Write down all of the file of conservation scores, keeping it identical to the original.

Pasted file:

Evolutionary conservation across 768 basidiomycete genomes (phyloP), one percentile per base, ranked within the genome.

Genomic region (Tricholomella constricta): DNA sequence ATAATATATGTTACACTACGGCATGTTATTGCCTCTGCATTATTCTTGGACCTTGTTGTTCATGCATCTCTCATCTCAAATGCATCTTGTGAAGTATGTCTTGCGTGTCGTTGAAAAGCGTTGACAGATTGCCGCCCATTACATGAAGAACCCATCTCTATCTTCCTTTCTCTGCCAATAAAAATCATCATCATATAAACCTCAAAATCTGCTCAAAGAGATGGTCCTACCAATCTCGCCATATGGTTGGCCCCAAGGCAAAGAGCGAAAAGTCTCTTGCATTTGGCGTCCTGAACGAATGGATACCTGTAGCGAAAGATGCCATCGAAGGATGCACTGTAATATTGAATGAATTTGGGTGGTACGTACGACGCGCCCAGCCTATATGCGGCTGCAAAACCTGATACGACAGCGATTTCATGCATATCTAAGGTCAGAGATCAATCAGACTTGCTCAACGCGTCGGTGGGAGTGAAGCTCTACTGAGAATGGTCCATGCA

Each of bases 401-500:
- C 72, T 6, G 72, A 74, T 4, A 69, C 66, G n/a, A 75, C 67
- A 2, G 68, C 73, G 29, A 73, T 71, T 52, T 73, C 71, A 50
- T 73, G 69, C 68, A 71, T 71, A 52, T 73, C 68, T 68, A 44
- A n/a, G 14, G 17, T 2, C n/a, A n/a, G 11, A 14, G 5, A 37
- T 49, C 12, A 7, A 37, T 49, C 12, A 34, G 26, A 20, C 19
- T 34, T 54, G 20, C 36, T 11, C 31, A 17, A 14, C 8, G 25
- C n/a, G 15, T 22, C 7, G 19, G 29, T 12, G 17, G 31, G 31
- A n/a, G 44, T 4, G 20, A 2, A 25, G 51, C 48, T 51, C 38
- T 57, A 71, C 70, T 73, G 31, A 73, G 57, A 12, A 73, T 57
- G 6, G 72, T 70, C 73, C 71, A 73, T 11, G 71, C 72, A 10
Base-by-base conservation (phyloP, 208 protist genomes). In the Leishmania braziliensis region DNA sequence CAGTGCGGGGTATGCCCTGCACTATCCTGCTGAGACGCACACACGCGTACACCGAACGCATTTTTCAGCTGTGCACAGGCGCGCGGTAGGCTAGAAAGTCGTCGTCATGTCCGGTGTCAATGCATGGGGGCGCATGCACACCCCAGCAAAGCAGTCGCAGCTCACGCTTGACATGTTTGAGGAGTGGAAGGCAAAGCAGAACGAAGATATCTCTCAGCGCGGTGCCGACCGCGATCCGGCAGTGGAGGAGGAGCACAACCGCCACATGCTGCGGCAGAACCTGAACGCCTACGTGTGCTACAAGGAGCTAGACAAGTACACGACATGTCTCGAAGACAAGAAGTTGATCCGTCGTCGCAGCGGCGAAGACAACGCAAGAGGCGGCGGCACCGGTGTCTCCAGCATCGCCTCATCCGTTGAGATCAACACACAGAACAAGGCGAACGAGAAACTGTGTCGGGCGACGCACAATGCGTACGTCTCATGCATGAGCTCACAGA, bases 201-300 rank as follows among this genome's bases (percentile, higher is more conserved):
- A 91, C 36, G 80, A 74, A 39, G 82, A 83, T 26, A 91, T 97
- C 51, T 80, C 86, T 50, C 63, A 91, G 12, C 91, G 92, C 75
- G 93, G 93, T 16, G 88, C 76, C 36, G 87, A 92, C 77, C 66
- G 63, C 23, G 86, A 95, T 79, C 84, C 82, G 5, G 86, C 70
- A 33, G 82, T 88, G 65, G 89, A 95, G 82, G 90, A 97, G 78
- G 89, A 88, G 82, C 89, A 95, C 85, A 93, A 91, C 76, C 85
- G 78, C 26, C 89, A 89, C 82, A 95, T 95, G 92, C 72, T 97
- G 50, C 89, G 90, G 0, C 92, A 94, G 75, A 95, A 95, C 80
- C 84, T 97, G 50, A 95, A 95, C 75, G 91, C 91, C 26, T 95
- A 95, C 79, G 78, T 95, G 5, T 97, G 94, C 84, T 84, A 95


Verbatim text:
Evolutionary conservation across 768 basidiomycete genomes (phyloP), one percentile per base, ranked within the genome.

Genomic region (Tricholomella constricta): DNA sequence ATAATATATGTTACACTACGGCATGTTATTGCCTCTGCATTATTCTTGGACCTTGTTGTTCATGCATCTCTCATCTCAAATGCATCTTGTGAAGTATGTCTTGCGTGTCGTTGAAAAGCGTTGACAGATTGCCGCCCATTACATGAAGAACCCATCTCTATCTTCCTTTCTCTGCCAATAAAAATCATCATCATATAAACCTCAAAATCTGCTCAAAGAGATGGTCCTACCAATCTCGCCATATGGTTGGCCCCAAGGCAAAGAGCGAAAAGTCTCTTGCATTTGGCGTCCTGAACGAATGGATACCTGTAGCGAAAGATGCCATCGAAGGATGCACTGTAATATTGAATGAATTTGGGTGGTACGTACGACGCGCCCAGCCTATATGCGGCTGCAAAACCTGATACGACAGCGATTTCATGCATATCTAAGGTCAGAGATCAATCAGACTTGCTCAACGCGTCGGTGGGAGTGAAGCTCTACTGAGAATGGTCCATGCA

Each of bases 401-500:
- C 72, T 6, G 72, A 74, T 4, A 69, C 66, G n/a, A 75, C 67
- A 2, G 68, C 73, G 29, A 73, T 71, T 52, T 73, C 71, A 50
- T 73, G 69, C 68, A 71, T 71, A 52, T 73, C 68, T 68, A 44
- A n/a, G 14, G 17, T 2, C n/a, A n/a, G 11, A 14, G 5, A 37
- T 49, C 12, A 7, A 37, T 49, C 12, A 34, G 26, A 20, C 19
- T 34, T 54, G 20, C 36, T 11, C 31, A 17, A 14, C 8, G 25
- C n/a, G 15, T 22, C 7, G 19, G 29, T 12, G 17, G 31, G 31
- A n/a, G 44, T 4, G 20, A 2, A 25, G 51, C 48, T 51, C 38
- T 57, A 71, C 70, T 73, G 31, A 73, G 57, A 12, A 73, T 57
- G 6, G 72, T 70, C 73, C 71, A 73, T 11, G 71, C 72, A 10
Base-by-base conservation (phyloP, 208 protist genomes). In the Leishmania braziliensis region DNA sequence CAGTGCGGGGTATGCCCTGCACTATCCTGCTGAGACGCACACACGCGTACACCGAACGCATTTTTCAGCTGTGCACAGGCGCGCGGTAGGCTAGAAAGTCGTCGTCATGTCCGGTGTCAATGCATGGGGGCGCATGCACACCCCAGCAAAGCAGTCGCAGCTCACGCTTGACATGTTTGAGGAGTGGAAGGCAAAGCAGAACGAAGATATCTCTCAGCGCGGTGCCGACCGCGATCCGGCAGTGGAGGAGGAGCACAACCGCCACATGCTGCGGCAGAACCTGAACGCCTACGTGTGCTACAAGGAGCTAGACAAGTACACGACATGTCTCGAAGACAAGAAGTTGATCCGTCGTCGCAGCGGCGAAGACAACGCAAGAGGCGGCGGCACCGGTGTCTCCAGCATCGCCTCATCCGTTGAGATCAACACACAGAACAAGGCGAACGAGAAACTGTGTCGGGCGACGCACAATGCGTACGTCTCATGCATGAGCTCACAGA, bases 201-300 rank as follows among this genome's bases (percentile, higher is more conserved):
- A 91, C 36, G 80, A 74, A 39, G 82, A 83, T 26, A 91, T 97
- C 51, T 80, C 86, T 50, C 63, A 91, G 12, C 91, G 92, C 75
- G 93, G 93, T 16, G 88, C 76, C 36, G 87, A 92, C 77, C 66
- G 63, C 23, G 86, A 95, T 79, C 84, C 82, G 5, G 86, C 70
- A 33, G 82, T 88, G 65, G 89, A 95, G 82, G 90, A 97, G 78
- G 89, A 88, G 82, C 89, A 95, C 85, A 93, A 91, C 76, C 85
- G 78, C 26, C 89, A 89, C 82, A 95, T 95, G 92, C 72, T 97
- G 50, C 89, G 90, G 0, C 92, A 94, G 75, A 95, A 95, C 80
- C 84, T 97, G 50, A 95, A 95, C 75, G 91, C 91, C 26, T 95
- A 95, C 79, G 78, T 95, G 5, T 97, G 94, C 84, T 84, A 95